If we truly want to follow Jesus, we can choose to resist those actions and thoughts that we know are contrary to His will. Thankfully, through Jesus, God has provided everything we need to successfully resist evil and be overcomers. So we might naturally ask ourselves, "Since I am a follower of Christ, what did Jesus do to resist temptation?" For one thing, He quoted the Bible. Knowledge of His Word makes for the first and best defense against temptation. "Thy word have I hid in mine heart, that I might not sin against thee" (Psalm 119:11). Second, we need to pray! Even Jesus turned to prayer to resist temptation. "Watch ye and pray, lest ye enter into temptation" (Mark 14:38). I could easily expound on just these two basic points, prayer and the Word, to develop an entire book about fighting temptation. But instead, I want to use these fundamental truths as a foundation to highlight 12 practical keys to resist and overcome temptation. I also want to give you some Bible passages that you might recite, as Jesus did, when you are tempted. I believe this basic biblical ammunition, along with regular and sincere devotions, will mark your path with more consistent victory.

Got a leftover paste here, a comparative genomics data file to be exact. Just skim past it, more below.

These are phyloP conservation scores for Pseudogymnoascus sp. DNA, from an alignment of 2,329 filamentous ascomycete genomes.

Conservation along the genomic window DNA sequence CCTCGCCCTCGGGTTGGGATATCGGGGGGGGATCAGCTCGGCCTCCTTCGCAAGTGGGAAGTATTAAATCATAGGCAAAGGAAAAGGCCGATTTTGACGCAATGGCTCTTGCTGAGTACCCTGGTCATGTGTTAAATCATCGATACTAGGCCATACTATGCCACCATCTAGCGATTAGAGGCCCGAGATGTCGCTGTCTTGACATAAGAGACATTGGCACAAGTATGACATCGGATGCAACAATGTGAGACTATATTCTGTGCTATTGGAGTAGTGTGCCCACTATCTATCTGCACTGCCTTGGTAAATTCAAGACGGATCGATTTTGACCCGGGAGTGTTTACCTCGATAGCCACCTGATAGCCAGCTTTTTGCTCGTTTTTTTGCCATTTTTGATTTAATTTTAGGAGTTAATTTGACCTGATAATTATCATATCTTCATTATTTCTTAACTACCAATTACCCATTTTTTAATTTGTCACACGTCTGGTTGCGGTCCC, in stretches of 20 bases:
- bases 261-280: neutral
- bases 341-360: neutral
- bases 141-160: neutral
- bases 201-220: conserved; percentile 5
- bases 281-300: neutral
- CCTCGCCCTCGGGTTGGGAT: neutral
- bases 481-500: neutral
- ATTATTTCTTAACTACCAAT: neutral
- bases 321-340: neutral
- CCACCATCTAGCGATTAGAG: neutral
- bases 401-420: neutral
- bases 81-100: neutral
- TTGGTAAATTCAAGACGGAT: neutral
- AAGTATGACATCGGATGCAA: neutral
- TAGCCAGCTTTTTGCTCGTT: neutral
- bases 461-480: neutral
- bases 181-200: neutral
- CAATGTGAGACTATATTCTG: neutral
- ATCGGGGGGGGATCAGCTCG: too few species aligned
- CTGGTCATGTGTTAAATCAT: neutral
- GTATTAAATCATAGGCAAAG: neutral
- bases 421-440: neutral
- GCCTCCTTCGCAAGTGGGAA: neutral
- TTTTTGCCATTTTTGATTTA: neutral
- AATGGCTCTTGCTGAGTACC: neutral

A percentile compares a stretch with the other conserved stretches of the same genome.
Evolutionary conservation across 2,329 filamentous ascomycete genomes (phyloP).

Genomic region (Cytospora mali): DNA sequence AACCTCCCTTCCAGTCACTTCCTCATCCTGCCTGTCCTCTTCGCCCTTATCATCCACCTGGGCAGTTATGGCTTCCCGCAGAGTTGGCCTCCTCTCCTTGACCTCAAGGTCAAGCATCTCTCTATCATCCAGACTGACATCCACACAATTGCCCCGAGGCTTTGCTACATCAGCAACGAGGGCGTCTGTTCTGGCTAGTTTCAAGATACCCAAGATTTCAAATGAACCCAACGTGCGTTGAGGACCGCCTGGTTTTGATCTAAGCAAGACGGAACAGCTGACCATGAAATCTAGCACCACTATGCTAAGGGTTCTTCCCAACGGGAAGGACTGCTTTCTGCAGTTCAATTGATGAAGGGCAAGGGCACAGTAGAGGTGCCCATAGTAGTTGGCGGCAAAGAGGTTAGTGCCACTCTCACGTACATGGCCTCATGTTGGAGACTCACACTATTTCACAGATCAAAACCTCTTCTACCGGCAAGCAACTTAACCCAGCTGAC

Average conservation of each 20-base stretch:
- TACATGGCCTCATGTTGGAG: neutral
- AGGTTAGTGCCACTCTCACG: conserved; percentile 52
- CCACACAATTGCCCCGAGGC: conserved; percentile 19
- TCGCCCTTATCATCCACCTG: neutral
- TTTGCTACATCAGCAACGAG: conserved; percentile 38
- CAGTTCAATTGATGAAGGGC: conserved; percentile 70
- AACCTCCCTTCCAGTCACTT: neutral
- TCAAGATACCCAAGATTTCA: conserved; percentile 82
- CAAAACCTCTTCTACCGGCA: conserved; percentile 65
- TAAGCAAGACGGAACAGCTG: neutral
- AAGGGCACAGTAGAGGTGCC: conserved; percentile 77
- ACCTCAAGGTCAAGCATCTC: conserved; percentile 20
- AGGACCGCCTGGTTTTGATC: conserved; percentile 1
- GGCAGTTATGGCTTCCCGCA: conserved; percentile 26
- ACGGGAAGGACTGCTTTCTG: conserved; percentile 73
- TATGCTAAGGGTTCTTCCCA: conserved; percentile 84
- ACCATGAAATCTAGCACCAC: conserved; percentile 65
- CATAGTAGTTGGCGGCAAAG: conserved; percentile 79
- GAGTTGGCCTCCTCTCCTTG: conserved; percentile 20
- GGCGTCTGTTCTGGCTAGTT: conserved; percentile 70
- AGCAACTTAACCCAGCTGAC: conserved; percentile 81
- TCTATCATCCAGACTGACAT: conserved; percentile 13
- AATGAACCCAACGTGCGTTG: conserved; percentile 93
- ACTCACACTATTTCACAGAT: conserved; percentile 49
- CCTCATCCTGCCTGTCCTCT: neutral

#1 Remember the Reward
"It's easier to endure the darkness when you believe in the approaching day."
I am certain that one reason people are so easily overcome by temptation is that they lose sight of their eternal perspective. If an angel appeared to you right now in all his brilliant glory and said, "Repent! Jesus is coming soon," would it be easier for you to resist temptation—at least for the rest of the day? Sure, because your faith would be strengthened that your reward was real and near.
Hebrews 11:24-26 says, "By faith Moses, when he was come to years, refused to be called the son of Pharaoh's daughter; Choosing rather to suffer affliction with the people of God, than to enjoy the pleasures of sin for a season; Esteeming the reproach of Christ greater riches than the treasures in Egypt: for he had respect unto the recompense of the reward." Moses was in line to rule Egypt during the zenith of its power and wealth. That position of influence would be a terrible temptation for anyone. But Moses looked to God's eternal reward and was able to resist the devil's temporary earthly treasure. Don't forget the glory God has in store for you. "Eye hath not seen, nor ear heard, neither have entered into the heart of man, the things which God hath prepared for them that love him" (1 Corinthians 2:9). It is so much easier to resist temptation if you believe you are really saved. If you mistakenly think you can work your way into being saved, you will actually erode your ability to resist. But when you believe you are saved, it's a lot easier to behave like a son of God.